The ancient city of Kyoto has enchanted the hearts of many international tourists, making it one of the hottest tourist destinations in the world. But while the tourism boom has certainly brought in a fortune to the local businesses, many find their visits increasingly unpleasant, with temples and shrines over-commercialized and over-crowded.
But your visit to Kyoto doesn’t have to mean being jostled among sweltering crowds as you try to take a peek at the tourist traps. How about escaping the city center to the village of Ōhara (大原), a hidden gem in Kyoto, to enjoy what the ancient city has to offer?
Ōhara is a quiet, insular town on the outskirts of Kyoto, around 60 minutes away from Kyoto Station by bus. Situated at the foot of Mt. Hiei, the area has abundant nature and several gorgeous Japanese gardens and temples. It is the perfect destination for a weekend getaway for those who reside in Kansai. For tourists, Ōhara can add some spiritual components and balance out your otherwise bustling itinerary.
Furthermore, Ōhara is known as the indispensable training ground for the Tendai sect’s Buddhist hymn (Shōmyō, 声明). To be able to chant well, many monks in the past traveled to study at Ōhara, which resulted in many beautiful temples blooming in the village.
Table of Contents
- Ōhara’s History
- The Cherry Blossom and Fall Foliage Season in Ōhara
- About Sightseeing at Ōhara
- Dressing in the Traditional Ōharame Costume
- How to Get to Ōhara by Public Transportation
- Driving to Ōhara
- Where to Spend a Night in Ōhara
In 1013, Shōrin-in was erected by the monk, Jakugen (寂源). He was the 9th generation disciple of Jikaku Daishi Ennin (慈覚大師円仁). Jigaku Daishi was the person who brought back Shōmyō (Buddhist hymns) to Japan in the 9th century. Year later, Raigō-in was founded by Shō-ō Daishi Ryōnin (聖応大師良忍). Since then, Ōhara has become the center of Gyosan Shōmyō, with Shōrin-in and Raigō-in as the main halls. More and more monks thus gathered at Ōhara to learn Buddhism and Shōmyō. The temples in the area are collectively called Gyosan Taigenji (魚山大原寺).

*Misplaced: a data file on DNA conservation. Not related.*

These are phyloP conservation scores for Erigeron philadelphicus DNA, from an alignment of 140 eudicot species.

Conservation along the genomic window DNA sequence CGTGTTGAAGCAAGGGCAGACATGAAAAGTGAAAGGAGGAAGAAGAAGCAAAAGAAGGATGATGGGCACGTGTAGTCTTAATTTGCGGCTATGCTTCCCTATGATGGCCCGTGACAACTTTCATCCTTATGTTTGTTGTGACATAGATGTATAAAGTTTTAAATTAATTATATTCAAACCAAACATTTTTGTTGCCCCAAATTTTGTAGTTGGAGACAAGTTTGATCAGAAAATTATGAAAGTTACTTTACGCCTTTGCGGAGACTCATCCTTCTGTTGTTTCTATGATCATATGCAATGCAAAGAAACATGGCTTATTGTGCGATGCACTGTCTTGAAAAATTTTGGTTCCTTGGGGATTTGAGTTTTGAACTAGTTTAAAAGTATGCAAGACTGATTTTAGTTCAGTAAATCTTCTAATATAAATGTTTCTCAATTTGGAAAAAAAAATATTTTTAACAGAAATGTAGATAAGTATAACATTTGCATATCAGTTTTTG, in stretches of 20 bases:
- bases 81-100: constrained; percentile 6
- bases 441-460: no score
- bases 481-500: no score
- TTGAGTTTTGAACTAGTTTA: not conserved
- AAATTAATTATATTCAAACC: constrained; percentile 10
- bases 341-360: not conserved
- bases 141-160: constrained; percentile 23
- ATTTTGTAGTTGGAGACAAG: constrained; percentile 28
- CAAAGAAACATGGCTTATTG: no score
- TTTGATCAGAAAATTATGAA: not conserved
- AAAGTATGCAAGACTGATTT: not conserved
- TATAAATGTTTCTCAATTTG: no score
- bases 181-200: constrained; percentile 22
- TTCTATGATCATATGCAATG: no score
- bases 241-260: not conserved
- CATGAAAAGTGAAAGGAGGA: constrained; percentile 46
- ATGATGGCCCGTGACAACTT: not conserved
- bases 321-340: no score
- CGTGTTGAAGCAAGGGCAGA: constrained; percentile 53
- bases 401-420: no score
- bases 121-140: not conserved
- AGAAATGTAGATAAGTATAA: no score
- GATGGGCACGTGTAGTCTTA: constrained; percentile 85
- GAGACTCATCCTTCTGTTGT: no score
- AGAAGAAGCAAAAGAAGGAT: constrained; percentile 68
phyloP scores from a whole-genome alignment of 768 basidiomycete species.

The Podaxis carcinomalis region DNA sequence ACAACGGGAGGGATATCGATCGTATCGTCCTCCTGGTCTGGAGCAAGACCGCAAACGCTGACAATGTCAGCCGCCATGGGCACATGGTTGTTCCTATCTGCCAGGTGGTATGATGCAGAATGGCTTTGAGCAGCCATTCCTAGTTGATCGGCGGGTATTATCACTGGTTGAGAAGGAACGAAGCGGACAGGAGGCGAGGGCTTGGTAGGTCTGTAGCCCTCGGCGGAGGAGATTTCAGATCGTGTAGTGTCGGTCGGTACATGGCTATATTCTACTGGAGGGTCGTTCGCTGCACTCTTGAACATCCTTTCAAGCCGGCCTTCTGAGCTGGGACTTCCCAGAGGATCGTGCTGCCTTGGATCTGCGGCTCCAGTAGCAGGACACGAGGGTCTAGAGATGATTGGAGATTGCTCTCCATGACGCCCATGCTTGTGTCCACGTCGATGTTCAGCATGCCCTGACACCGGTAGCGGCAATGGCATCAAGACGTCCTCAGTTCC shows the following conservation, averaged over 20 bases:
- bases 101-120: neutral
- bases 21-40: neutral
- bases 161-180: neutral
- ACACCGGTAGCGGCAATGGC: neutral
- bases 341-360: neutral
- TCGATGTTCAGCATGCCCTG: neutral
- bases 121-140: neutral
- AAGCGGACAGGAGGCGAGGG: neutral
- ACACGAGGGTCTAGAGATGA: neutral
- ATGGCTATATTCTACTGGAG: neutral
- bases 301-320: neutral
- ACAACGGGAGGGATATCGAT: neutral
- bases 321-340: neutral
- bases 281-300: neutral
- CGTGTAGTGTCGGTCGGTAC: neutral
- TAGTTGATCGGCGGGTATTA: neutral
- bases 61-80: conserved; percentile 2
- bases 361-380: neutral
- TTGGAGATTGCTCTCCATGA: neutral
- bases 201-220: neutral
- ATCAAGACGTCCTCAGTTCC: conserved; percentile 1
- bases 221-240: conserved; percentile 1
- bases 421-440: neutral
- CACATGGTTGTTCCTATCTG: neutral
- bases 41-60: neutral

Moreover, the Gyosan Shōmyō also has a large impact on the Japanese traditional music.
Gyosan means Mt. Yu in Shandong province in China. It is where Shōmyō originated.
About Sightseeing at Ōhara
Roughly speaking, the sightseeing area of Ōhara is centered around Sanzen-in Temple (三千院). The other main attraction is Jakkō-in Temple (寂光院), located a 40-minute walk away. According to the time of your arrival and the weather on the day, it might be a good idea to quickly review your itinerary when you arrive at Ōhara.
Here is a list of attractions for you to consider adding to your Ōhara itinerary.
- Sanzen-in Temple (三千院)
- Kyoubijaya Tofu Cusine (京美茶屋)
- Jikkō-in Temple (実光院)
- Hōsen-in Temple (宝泉院)
- Shōrin-in Temple (勝林院)
- Raigō-in Temple (来迎院)
- Jōrenge-in (浄蓮華院)
- River Side Cafe KIRIN (来隣)
- Jakkō-in Temple (寂光院)
- Ōhara Sansou’s Foot Spa Cafe (大原山荘足湯カフェ)
- Kumoi Chaya (雲井茶屋)
- Miso-an (味噌庵)
- Wappa-dō (わっぱ堂)
- Roadside Station Ōhara (里の駅大原)
During the peak season in autumn, we recommend following the below sequence for a better experience in Ōhara (i.e. avoiding the crowds).
Sanzen-in (三千院) for around 60 to 90 minutes → Hōsen-in (宝泉院) for around 60 minutes → Kyoubijaya Tofu Cusine (京美茶屋) for lunch → Shōrin-in (勝林院) for around 15 to 30 minutes → Jikkō-in (実光院) for around 30 to 45 minutes → Raigō-in (来迎院) for around 30 to 45 minutes → Otonashi Falls (音無の滝) → Jakkō-in (寂光院) for around 45 to 60 minutes → Ōhara no Sato Onsen (大原温泉 大原の里) for a foot spa session to rejuvenate
The Reason for the Above Ōhara Itinerary
Sanzen-in is the most popular and, therefore, the most crowded place in Ōhara. Try to be there at 9 am when the gate opens.
Although Shōrin-in and Jikkō-in are intuitively the next two attractions (distance-wise) to visit, Hōsen-in will get crowded (especially if there are group tourists). Thus, you will want to head there first. After all, it only takes less than a 5-minute walk to return to Shōrin-in and Jikkō-in.
Dressing in the Traditional Ōharame Costume